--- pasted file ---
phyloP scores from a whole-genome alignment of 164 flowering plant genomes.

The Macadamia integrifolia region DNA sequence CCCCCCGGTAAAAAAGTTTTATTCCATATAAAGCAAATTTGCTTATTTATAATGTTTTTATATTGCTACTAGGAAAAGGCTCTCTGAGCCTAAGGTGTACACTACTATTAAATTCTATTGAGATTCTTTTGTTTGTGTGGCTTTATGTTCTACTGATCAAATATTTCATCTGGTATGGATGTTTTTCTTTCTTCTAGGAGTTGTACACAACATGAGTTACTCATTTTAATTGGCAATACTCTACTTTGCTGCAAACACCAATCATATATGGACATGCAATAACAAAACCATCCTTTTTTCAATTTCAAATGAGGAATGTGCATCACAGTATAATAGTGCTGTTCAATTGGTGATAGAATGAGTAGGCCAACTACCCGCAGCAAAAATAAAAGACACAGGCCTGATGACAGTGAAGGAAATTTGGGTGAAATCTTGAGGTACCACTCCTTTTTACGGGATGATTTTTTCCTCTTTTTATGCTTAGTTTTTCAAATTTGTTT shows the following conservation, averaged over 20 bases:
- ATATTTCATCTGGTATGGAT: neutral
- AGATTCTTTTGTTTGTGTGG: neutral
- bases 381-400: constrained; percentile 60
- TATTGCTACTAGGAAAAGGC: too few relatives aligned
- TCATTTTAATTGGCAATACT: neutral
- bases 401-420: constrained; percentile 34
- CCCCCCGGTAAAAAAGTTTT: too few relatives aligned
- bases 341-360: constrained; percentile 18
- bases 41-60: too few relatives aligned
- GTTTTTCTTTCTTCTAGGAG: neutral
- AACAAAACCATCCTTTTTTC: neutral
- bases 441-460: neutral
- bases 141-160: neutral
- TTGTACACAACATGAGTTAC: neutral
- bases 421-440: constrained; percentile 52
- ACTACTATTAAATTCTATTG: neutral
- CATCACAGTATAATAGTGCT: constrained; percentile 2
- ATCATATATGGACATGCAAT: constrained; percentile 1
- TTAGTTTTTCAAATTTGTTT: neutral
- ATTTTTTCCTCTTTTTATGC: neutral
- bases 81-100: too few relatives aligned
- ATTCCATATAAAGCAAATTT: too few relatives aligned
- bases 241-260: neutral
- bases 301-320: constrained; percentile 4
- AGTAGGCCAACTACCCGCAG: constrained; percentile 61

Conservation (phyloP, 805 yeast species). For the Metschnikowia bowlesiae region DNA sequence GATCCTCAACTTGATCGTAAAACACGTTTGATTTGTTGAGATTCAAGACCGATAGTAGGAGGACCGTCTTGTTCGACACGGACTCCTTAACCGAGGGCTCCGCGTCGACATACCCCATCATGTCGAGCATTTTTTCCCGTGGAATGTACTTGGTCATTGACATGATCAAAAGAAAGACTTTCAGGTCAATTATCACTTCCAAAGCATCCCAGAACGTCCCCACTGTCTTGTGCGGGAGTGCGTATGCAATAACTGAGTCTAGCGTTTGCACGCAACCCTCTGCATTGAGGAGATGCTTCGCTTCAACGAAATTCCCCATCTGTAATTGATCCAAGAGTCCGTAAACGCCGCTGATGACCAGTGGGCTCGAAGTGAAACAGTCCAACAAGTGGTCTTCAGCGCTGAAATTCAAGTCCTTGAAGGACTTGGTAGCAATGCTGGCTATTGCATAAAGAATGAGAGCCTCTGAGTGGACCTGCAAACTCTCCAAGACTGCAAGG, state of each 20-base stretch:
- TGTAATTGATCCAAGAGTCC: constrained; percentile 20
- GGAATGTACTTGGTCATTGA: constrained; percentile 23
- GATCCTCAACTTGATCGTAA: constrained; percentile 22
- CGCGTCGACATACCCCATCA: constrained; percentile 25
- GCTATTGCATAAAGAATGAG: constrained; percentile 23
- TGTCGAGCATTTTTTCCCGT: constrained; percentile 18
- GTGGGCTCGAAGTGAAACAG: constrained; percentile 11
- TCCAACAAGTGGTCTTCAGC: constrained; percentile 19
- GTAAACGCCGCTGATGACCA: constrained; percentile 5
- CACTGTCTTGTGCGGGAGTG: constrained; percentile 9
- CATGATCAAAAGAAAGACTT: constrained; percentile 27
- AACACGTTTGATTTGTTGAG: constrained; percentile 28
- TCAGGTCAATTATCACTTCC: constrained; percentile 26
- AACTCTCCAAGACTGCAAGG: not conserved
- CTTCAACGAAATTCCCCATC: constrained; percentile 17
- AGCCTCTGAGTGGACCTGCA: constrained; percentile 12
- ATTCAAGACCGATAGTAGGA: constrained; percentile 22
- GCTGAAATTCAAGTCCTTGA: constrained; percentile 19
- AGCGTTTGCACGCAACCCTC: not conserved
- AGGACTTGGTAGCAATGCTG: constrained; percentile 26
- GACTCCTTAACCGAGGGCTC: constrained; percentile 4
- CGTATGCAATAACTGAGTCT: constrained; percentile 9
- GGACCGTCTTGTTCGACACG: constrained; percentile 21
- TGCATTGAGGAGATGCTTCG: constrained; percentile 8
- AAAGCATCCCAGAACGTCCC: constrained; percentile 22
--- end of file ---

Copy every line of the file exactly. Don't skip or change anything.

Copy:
phyloP scores from a whole-genome alignment of 164 flowering plant genomes.

The Macadamia integrifolia region DNA sequence CCCCCCGGTAAAAAAGTTTTATTCCATATAAAGCAAATTTGCTTATTTATAATGTTTTTATATTGCTACTAGGAAAAGGCTCTCTGAGCCTAAGGTGTACACTACTATTAAATTCTATTGAGATTCTTTTGTTTGTGTGGCTTTATGTTCTACTGATCAAATATTTCATCTGGTATGGATGTTTTTCTTTCTTCTAGGAGTTGTACACAACATGAGTTACTCATTTTAATTGGCAATACTCTACTTTGCTGCAAACACCAATCATATATGGACATGCAATAACAAAACCATCCTTTTTTCAATTTCAAATGAGGAATGTGCATCACAGTATAATAGTGCTGTTCAATTGGTGATAGAATGAGTAGGCCAACTACCCGCAGCAAAAATAAAAGACACAGGCCTGATGACAGTGAAGGAAATTTGGGTGAAATCTTGAGGTACCACTCCTTTTTACGGGATGATTTTTTCCTCTTTTTATGCTTAGTTTTTCAAATTTGTTT shows the following conservation, averaged over 20 bases:
- ATATTTCATCTGGTATGGAT: neutral
- AGATTCTTTTGTTTGTGTGG: neutral
- bases 381-400: constrained; percentile 60
- TATTGCTACTAGGAAAAGGC: too few relatives aligned
- TCATTTTAATTGGCAATACT: neutral
- bases 401-420: constrained; percentile 34
- CCCCCCGGTAAAAAAGTTTT: too few relatives aligned
- bases 341-360: constrained; percentile 18
- bases 41-60: too few relatives aligned
- GTTTTTCTTTCTTCTAGGAG: neutral
- AACAAAACCATCCTTTTTTC: neutral
- bases 441-460: neutral
- bases 141-160: neutral
- TTGTACACAACATGAGTTAC: neutral
- bases 421-440: constrained; percentile 52
- ACTACTATTAAATTCTATTG: neutral
- CATCACAGTATAATAGTGCT: constrained; percentile 2
- ATCATATATGGACATGCAAT: constrained; percentile 1
- TTAGTTTTTCAAATTTGTTT: neutral
- ATTTTTTCCTCTTTTTATGC: neutral
- bases 81-100: too few relatives aligned
- ATTCCATATAAAGCAAATTT: too few relatives aligned
- bases 241-260: neutral
- bases 301-320: constrained; percentile 4
- AGTAGGCCAACTACCCGCAG: constrained; percentile 61

Conservation (phyloP, 805 yeast species). For the Metschnikowia bowlesiae region DNA sequence GATCCTCAACTTGATCGTAAAACACGTTTGATTTGTTGAGATTCAAGACCGATAGTAGGAGGACCGTCTTGTTCGACACGGACTCCTTAACCGAGGGCTCCGCGTCGACATACCCCATCATGTCGAGCATTTTTTCCCGTGGAATGTACTTGGTCATTGACATGATCAAAAGAAAGACTTTCAGGTCAATTATCACTTCCAAAGCATCCCAGAACGTCCCCACTGTCTTGTGCGGGAGTGCGTATGCAATAACTGAGTCTAGCGTTTGCACGCAACCCTCTGCATTGAGGAGATGCTTCGCTTCAACGAAATTCCCCATCTGTAATTGATCCAAGAGTCCGTAAACGCCGCTGATGACCAGTGGGCTCGAAGTGAAACAGTCCAACAAGTGGTCTTCAGCGCTGAAATTCAAGTCCTTGAAGGACTTGGTAGCAATGCTGGCTATTGCATAAAGAATGAGAGCCTCTGAGTGGACCTGCAAACTCTCCAAGACTGCAAGG, state of each 20-base stretch:
- TGTAATTGATCCAAGAGTCC: constrained; percentile 20
- GGAATGTACTTGGTCATTGA: constrained; percentile 23
- GATCCTCAACTTGATCGTAA: constrained; percentile 22
- CGCGTCGACATACCCCATCA: constrained; percentile 25
- GCTATTGCATAAAGAATGAG: constrained; percentile 23
- TGTCGAGCATTTTTTCCCGT: constrained; percentile 18
- GTGGGCTCGAAGTGAAACAG: constrained; percentile 11
- TCCAACAAGTGGTCTTCAGC: constrained; percentile 19
- GTAAACGCCGCTGATGACCA: constrained; percentile 5
- CACTGTCTTGTGCGGGAGTG: constrained; percentile 9
- CATGATCAAAAGAAAGACTT: constrained; percentile 27
- AACACGTTTGATTTGTTGAG: constrained; percentile 28
- TCAGGTCAATTATCACTTCC: constrained; percentile 26
- AACTCTCCAAGACTGCAAGG: not conserved
- CTTCAACGAAATTCCCCATC: constrained; percentile 17
- AGCCTCTGAGTGGACCTGCA: constrained; percentile 12
- ATTCAAGACCGATAGTAGGA: constrained; percentile 22
- GCTGAAATTCAAGTCCTTGA: constrained; percentile 19
- AGCGTTTGCACGCAACCCTC: not conserved
- AGGACTTGGTAGCAATGCTG: constrained; percentile 26
- GACTCCTTAACCGAGGGCTC: constrained; percentile 4
- CGTATGCAATAACTGAGTCT: constrained; percentile 9
- GGACCGTCTTGTTCGACACG: constrained; percentile 21
- TGCATTGAGGAGATGCTTCG: constrained; percentile 8
- AAAGCATCCCAGAACGTCCC: constrained; percentile 22